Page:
Milwaukee (WQOW) – The first Marquette Poll is out since the November election and it shows a state as divided as it was two months ago.
Not surprising, Republicans and Democrats are sticking to party lines when it comes to the Affordable Care Act lawsuit. In the poll, 48 percent of Wisconsin voters think Wisconsin should drop out of the suit seeking to overturn the ACA. Seventy-five percent of Republicans say the state should continue the suit while 88 percent of Democrats think it should be dropped.
President Trump’s border wall and the government shutdown surrounding it were two major topics voters in the poll weighed in on.
Forty-four percent of Wisconsin voters polled favor building a wall compared to 51 percent against it. While 44 percent of voters think the wall is a good idea, only 29 percent agree with shutting down the government over funding for the wall.
The number of Wisconsinites who support building the wall matches the number of people who think President Trump is doing a good job in the Oval Office – 44 percent. Fifty-two percent disapprove of the job he’s doing.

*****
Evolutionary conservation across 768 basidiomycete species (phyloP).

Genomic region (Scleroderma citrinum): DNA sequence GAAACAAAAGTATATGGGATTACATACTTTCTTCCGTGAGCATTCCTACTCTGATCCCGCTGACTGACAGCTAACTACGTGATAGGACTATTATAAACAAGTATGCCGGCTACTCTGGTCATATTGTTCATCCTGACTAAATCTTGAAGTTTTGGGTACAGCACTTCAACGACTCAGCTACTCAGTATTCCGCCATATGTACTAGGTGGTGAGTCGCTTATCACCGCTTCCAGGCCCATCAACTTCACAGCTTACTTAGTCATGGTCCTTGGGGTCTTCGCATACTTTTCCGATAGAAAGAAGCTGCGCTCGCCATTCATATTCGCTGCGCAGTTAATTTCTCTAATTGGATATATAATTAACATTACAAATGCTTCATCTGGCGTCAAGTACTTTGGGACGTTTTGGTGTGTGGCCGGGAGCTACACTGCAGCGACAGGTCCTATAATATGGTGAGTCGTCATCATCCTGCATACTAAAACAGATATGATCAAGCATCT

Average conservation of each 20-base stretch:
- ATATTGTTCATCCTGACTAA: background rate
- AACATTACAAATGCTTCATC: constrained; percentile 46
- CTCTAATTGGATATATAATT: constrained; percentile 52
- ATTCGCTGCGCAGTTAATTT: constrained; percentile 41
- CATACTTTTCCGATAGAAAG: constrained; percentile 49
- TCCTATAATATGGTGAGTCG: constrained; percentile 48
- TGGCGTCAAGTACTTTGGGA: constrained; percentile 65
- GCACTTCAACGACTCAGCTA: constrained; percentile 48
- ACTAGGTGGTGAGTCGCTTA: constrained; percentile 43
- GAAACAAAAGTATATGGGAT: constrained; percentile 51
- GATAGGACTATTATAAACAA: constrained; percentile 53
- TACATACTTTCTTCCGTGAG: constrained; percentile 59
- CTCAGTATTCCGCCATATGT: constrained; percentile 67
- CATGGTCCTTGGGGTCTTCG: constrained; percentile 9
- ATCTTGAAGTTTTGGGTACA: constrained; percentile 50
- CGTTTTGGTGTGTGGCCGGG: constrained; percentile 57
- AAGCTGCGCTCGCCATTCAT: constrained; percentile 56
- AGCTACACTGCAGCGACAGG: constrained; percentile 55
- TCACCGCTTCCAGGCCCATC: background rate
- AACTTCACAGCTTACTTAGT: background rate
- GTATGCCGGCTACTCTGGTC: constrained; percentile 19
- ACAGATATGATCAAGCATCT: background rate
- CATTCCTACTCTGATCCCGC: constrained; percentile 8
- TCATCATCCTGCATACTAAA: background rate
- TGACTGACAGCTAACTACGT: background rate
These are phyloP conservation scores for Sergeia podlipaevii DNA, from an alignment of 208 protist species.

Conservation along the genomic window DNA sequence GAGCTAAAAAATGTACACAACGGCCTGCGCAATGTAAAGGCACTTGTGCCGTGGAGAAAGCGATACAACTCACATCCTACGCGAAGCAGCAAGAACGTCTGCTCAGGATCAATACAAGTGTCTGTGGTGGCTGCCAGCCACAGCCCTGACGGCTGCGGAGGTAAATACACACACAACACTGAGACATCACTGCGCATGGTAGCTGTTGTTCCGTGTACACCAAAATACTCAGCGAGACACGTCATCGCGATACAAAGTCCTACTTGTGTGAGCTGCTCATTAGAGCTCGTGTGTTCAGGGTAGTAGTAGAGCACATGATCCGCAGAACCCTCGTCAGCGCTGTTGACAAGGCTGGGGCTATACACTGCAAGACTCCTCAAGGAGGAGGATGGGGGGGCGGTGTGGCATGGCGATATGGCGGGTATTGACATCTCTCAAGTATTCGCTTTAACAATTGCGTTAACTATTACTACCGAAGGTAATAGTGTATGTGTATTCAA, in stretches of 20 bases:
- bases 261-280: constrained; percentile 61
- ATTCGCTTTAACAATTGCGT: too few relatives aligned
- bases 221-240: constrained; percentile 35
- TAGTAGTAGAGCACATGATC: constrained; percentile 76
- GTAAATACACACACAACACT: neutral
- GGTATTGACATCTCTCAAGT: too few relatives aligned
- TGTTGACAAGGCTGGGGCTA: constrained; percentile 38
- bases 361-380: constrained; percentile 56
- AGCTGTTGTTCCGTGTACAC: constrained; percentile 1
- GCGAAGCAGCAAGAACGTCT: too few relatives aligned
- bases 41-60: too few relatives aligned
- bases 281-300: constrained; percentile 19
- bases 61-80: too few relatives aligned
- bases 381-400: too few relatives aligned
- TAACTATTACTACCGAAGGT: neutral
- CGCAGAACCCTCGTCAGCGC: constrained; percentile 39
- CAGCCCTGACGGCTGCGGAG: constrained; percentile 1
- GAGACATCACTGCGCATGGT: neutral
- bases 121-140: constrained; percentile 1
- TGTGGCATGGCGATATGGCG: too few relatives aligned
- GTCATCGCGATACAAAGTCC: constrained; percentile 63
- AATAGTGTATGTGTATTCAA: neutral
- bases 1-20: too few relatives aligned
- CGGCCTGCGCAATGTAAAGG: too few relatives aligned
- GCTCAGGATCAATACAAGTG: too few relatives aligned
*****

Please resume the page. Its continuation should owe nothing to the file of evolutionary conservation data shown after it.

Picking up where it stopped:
When Governor Tony Evers took office a few short weeks ago, the future of the gas tax in Wisconsin was top of mind for many in the Badger State. The poll released Thursday shows just over half of those polled want to keep the gas tax where it is (52 percent). The poll showed voters are reluctant to raises taxes or fees for roads and highways. Evers has said improving infrastructure is one of his top priorities.
The former superintendent of schools has the support of voters when it comes to K-12 education. Overall, 55 percent support increase spending on K-12 public schools.
Thirty-three states and the District of Columbia have passed laws broadly legalizing marijuana in some form. If those polled get their way, Wisconsin would be next on the list. Fifty-nine percent say marijuana should be legalized while 39 percent oppose it. That is up from 46 percent support in 2014.
While Tony Evers is now the man in charge at the capitol, the poll still asked voters about the man he succeeded – Scott Walker.
When asked if they want to see Walker run for governor or U.S. Senate in 2022, 37 percent said yes compared to 53 percent saying no. Walker hinted he may consider a run for either spot in four years.
The poll was conducted January 16-20, 2019. The sample included 800 registered voters in Wisconsin, interviewed by cell phone or landline, with a margin of error of +/- 3.9 percentage points
You can read the entire poll here.